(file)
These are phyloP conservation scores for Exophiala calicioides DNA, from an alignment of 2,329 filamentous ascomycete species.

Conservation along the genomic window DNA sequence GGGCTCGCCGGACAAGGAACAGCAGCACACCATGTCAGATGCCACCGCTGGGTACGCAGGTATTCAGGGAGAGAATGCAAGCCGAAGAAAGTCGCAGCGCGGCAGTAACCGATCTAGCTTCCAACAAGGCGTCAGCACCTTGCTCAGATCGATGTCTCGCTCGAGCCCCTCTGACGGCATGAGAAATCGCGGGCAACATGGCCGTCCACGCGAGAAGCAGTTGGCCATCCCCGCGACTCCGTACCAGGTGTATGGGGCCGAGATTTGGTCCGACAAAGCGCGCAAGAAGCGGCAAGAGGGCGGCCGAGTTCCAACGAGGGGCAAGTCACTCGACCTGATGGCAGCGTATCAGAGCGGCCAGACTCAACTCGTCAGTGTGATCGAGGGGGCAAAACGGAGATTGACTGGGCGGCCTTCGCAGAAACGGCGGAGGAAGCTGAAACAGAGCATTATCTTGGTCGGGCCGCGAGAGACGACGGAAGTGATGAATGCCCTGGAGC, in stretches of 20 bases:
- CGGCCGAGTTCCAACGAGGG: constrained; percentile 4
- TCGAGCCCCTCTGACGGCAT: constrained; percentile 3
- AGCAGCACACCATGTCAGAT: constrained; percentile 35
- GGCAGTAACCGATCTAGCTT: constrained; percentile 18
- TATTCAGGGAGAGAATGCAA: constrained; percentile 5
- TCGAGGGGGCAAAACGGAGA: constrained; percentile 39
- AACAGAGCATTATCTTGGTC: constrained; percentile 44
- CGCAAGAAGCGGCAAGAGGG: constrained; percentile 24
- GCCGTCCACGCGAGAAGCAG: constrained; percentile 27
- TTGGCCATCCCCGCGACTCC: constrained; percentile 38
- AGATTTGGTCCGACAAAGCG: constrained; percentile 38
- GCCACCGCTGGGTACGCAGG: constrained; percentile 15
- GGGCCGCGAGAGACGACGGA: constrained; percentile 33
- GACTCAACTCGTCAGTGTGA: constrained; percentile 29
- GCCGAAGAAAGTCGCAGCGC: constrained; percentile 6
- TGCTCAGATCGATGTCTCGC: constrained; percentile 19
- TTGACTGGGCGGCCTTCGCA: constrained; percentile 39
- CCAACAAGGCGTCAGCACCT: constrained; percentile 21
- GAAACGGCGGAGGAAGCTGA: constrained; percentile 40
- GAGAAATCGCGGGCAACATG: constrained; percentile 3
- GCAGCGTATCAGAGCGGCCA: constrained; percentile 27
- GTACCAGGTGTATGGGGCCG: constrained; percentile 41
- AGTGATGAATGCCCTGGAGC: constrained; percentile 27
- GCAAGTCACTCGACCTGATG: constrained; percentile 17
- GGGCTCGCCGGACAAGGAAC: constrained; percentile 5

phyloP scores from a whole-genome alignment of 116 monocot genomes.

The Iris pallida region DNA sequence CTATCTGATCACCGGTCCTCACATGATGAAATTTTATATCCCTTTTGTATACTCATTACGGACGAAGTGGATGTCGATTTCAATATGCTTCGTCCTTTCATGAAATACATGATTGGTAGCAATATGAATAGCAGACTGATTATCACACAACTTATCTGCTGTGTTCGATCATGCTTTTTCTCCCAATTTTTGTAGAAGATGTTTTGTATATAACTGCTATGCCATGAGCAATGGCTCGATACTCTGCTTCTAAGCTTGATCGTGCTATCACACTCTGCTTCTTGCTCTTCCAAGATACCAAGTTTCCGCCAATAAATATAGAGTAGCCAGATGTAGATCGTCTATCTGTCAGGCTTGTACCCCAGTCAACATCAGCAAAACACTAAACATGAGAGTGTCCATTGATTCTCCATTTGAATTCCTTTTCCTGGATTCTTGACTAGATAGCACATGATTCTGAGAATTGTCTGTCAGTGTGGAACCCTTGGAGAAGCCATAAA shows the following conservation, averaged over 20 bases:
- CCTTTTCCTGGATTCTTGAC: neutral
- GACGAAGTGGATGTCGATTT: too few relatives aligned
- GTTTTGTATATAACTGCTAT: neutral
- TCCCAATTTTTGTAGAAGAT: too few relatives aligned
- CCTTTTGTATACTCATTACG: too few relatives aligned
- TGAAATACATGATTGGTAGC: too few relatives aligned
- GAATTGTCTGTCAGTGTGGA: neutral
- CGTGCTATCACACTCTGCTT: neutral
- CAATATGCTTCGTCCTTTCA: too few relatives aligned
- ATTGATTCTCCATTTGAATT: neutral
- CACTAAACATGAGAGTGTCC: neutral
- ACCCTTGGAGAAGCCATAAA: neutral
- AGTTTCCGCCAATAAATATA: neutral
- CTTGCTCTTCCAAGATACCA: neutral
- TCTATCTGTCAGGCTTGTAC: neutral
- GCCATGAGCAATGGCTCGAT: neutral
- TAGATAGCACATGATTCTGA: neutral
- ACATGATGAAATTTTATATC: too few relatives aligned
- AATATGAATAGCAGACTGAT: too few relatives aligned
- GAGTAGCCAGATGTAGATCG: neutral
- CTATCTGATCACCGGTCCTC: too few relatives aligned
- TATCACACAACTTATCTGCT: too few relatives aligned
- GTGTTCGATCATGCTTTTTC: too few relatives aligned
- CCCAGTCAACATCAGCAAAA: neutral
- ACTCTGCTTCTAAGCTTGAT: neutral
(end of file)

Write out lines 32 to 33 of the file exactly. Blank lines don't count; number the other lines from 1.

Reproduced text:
- GTTTTGTATATAACTGCTAT: neutral
- TCCCAATTTTTGTAGAAGAT: too few relatives aligned